Recall that, in rejection sampling, we either keep a draw from the envelop distribution (thereby accepting it as draw from the target distribution) or we reject it (thereby completely discarding it). Notationally, among the samples \(X^*_1,\ldots,X^*_{B^*}\) from the envelop distribution, only a subset of them form the sample \(X_1,\ldots,X_B\). We then do Monte Carlo integration on \(X_1,\ldots,X_B\) to approximate \(\theta = E(h(X))\): \[ \hat{\theta} = \frac{1}{B} \sum_{i=1}^B h(x_i). \] But we can rewrite this estimate in terms of the original samples \(X^*_1,\ldots,X^*_{B^*}\) from the envelop distribution: \[ \hat{\theta} = \frac{1}{B^*} \sum_{i=1}^{B^*} w(x^*_i) h(x^*_i), \] where \(w(x^*_i) = 0\) if \(X^*_i\) is rejected and \(w(x^*_i) = B^*/B\) otherwise. The \(\{w(x^*_i)\}_{i=1}^n\) are called weights.

But why be so rigid in our weights? Why not permit weights other then \(0\) and \(B^*/B\)? That is the idea behind importance sampling.

Importance sampling diagram showing envelop function and target density.

Importance sampling accepts all the draws from the envelop distribution and gives them the weight \(w(x) = f(x)/g(x)\), where \(f\) and \(g\) are the densities of the target and envelop distributions, respectively. The function \(w(x)\) is called the weighting function. \[ \theta = E_f(h(X)) = \int h(x) f(x) dx = \int h(x) \frac{f(x)}{g(x)} g(x) dx = \int h(x) w(x) g(x) dx = E_g(h(X)w(X)) \approx \frac{1}{B^*} \sum_{i=1}^{B^*} h(x^*_i) w(x^*_i) = \hat{\theta}, \] where \(x^*_1,\ldots,x^*_{B^*}\) are all the samples from the envelop distribution. The standard error for a confidence interval to assess the Monto Carlo error in estimation of \(\theta\) is: \[ \sqrt{ \frac{1}{B^*-1} \sum_{i=1}^{B^*} \big( h(x^*_i) w(x^*_i) - \hat{\theta} \big)^2 } \Bigg/ \sqrt{B^*}. \] Note that the Monte Carlo error can be very large if the weights have high variance.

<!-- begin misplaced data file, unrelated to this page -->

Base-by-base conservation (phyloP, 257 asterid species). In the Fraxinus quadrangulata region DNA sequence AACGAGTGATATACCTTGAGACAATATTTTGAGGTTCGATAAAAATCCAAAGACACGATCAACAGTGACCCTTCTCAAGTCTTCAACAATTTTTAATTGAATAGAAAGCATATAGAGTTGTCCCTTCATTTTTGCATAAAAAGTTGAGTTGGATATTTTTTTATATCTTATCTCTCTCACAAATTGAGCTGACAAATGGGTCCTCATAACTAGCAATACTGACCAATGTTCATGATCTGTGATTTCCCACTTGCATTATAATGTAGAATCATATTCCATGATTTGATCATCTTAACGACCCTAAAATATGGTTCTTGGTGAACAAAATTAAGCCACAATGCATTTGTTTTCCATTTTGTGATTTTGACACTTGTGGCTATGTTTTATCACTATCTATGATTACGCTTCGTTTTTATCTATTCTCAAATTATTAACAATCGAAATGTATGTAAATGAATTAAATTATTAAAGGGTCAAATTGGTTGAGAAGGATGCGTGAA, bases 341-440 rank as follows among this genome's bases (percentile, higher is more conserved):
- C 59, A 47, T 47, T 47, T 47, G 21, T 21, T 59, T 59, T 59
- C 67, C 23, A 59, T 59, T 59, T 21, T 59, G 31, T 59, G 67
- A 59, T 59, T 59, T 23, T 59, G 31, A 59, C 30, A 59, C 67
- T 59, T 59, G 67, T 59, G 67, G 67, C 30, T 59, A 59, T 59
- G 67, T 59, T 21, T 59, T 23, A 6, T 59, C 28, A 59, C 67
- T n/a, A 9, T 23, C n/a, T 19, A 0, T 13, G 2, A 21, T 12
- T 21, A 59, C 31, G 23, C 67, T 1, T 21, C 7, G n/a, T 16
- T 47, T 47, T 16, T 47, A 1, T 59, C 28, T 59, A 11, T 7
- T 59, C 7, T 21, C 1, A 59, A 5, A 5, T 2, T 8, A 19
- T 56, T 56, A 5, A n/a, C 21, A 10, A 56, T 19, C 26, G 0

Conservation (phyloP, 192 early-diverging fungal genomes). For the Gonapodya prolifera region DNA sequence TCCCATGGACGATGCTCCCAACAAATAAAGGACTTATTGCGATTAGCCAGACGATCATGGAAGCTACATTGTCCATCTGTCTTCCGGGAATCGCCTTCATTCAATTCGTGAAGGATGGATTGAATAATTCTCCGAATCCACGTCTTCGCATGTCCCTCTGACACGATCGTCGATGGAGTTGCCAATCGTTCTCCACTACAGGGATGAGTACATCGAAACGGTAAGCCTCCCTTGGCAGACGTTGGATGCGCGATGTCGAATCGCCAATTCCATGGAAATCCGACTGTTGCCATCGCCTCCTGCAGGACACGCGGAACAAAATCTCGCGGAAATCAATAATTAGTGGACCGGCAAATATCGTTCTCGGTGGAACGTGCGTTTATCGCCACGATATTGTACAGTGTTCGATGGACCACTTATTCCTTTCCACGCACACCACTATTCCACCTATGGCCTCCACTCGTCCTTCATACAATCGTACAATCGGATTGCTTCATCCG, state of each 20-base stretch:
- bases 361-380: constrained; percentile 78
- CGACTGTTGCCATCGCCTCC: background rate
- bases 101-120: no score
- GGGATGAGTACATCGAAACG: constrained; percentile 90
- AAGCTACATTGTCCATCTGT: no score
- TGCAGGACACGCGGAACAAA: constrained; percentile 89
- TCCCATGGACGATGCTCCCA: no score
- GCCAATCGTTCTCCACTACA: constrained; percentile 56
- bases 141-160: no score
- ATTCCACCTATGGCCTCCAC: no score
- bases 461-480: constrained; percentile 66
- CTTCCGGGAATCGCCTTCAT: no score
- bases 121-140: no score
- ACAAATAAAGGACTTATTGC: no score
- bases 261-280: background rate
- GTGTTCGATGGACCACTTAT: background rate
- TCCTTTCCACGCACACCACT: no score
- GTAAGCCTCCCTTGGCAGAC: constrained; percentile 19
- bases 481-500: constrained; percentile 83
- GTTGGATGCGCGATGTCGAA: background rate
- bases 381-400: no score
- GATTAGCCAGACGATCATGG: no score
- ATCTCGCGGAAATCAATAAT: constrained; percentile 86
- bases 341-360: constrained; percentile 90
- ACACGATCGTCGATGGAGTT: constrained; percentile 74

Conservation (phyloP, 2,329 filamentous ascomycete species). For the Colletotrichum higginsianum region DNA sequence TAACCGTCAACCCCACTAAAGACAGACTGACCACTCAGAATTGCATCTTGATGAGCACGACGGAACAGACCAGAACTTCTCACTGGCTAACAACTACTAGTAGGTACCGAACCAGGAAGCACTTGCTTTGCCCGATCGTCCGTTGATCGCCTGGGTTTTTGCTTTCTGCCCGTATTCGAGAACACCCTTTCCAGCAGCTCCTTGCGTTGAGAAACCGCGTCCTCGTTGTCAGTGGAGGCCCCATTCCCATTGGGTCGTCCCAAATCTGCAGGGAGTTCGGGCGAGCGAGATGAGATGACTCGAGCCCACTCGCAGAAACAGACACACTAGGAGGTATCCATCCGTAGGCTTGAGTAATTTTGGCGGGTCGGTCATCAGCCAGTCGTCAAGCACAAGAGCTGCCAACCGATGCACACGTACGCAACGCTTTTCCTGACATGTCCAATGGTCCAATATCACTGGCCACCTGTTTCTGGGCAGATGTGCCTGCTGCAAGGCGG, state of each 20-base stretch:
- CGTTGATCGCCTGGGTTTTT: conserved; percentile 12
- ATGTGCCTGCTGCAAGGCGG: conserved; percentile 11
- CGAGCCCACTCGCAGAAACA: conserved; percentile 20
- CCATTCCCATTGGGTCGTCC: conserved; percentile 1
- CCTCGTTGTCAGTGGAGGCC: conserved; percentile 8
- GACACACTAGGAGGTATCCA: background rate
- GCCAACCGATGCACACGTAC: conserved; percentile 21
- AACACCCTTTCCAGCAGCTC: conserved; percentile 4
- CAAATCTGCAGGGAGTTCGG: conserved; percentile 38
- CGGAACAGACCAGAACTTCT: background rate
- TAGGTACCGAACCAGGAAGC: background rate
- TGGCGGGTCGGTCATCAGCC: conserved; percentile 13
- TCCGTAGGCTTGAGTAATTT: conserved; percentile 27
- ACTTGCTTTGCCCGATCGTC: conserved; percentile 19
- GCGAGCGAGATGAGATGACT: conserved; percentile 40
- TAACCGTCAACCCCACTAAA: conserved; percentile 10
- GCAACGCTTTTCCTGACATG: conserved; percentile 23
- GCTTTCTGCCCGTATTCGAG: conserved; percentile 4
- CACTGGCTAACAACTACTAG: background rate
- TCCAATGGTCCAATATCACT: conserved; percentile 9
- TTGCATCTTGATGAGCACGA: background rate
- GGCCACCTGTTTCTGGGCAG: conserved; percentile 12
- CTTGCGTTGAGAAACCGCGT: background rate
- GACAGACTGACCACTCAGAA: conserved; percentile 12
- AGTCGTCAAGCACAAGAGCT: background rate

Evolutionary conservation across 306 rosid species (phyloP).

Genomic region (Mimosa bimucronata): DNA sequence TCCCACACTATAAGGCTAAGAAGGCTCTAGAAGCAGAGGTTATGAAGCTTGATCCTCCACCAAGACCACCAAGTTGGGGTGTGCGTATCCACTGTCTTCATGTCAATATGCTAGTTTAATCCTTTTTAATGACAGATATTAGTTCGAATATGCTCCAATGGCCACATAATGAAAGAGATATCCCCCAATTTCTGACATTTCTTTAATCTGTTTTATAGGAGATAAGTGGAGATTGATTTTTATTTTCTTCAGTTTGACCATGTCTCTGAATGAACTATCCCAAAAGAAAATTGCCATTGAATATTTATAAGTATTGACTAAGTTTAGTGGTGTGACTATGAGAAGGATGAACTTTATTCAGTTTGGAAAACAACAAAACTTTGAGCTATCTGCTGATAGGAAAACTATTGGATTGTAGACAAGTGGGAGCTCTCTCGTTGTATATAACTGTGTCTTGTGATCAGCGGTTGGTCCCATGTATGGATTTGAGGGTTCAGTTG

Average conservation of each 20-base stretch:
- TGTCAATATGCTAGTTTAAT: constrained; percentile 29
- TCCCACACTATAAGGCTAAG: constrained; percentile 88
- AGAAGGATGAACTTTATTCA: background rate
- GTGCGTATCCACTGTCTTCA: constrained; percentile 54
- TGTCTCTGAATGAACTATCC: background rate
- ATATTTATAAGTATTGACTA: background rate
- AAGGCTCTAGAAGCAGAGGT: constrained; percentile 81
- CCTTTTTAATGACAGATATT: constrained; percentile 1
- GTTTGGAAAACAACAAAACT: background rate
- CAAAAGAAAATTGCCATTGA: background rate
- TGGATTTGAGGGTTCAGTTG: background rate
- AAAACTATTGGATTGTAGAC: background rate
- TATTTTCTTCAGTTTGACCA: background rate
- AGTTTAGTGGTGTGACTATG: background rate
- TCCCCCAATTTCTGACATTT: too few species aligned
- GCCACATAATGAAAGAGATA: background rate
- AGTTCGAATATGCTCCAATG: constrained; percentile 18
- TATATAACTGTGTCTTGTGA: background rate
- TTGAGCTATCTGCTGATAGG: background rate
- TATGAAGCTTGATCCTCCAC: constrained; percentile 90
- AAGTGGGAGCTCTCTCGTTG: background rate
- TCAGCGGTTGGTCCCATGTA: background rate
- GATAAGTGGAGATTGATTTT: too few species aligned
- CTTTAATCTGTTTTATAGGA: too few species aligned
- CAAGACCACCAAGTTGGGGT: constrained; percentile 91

Unnormalized Density

What if the target density \(f\) can only be evaluated up to a normalizing constant? That is, \(f(x) = c f^*(x)\) and, yes, we can evaluate \(f^*(x)\), but we do not know \(c\) such that \(\int f(x) dx = \int c f^*(x) dx = 1\). In this case, we can compute \(w^*(x) = f^*(x)/g(x)\) even though we cannot compute \(w(x) = f(x)/g(x) = c f^*(x)/g(x) = c w^*(x)\).

But we can obtain a Monte Carlo estimate of \(c\): \[ c = \Big( \frac{1}{c} \Big)^{-1} = \Big( \frac{1}{c} \int c f^*(x) dx \Big)^{-1} = \Big( \int f^*(x) dx \Big)^{-1} = \Big( \int \frac{f^*(x)}{g(x)} g(x) dx \Big)^{-1} = \Big( \int w^*(x) g(x) dx \Big)^{-1} \approx \Big( \frac{1}{B^*} \sum_{i=1}^{B*} w^*(x^*_i) \Big)^{-1} = \hat{c}. \] Note that, by the Law of Large Numbers, \(\hat{c} \rightarrow_p c\). Therefore, for fixed \(x\), the estimated weighting function \[ \hat{w}(x) = \hat{c} w^*(x) = \frac{B^* w^*(x)}{\sum_{i=1}^{B^*} w^*(x^*_i)}. \] converges in probability to \(w(x)\). Using these estimated weights, the Monte Carlo estimate of \(\theta\) can be approximated by: \[ \hat{\theta} = \frac{1}{B^*} \sum_{i=1}^{B^*} h(x^*_i) w(x^*_i) \approx \frac{1}{B^*} \sum_{i=1}^{B^*} h(x^*_i) \hat{w}(x^*_i). \] Likewise the standard error for a confidence interval to assess the Monto Carlo error in estimation of \(\theta\) is approximately: \[ \sqrt{ \frac{1}{B^*-1} \sum_{i=1}^{B^*} \big( h(x^*_i) \hat{w}(x^*_i) - \hat{\theta} \big)^2 } \Bigg/ \sqrt{B^*}. \]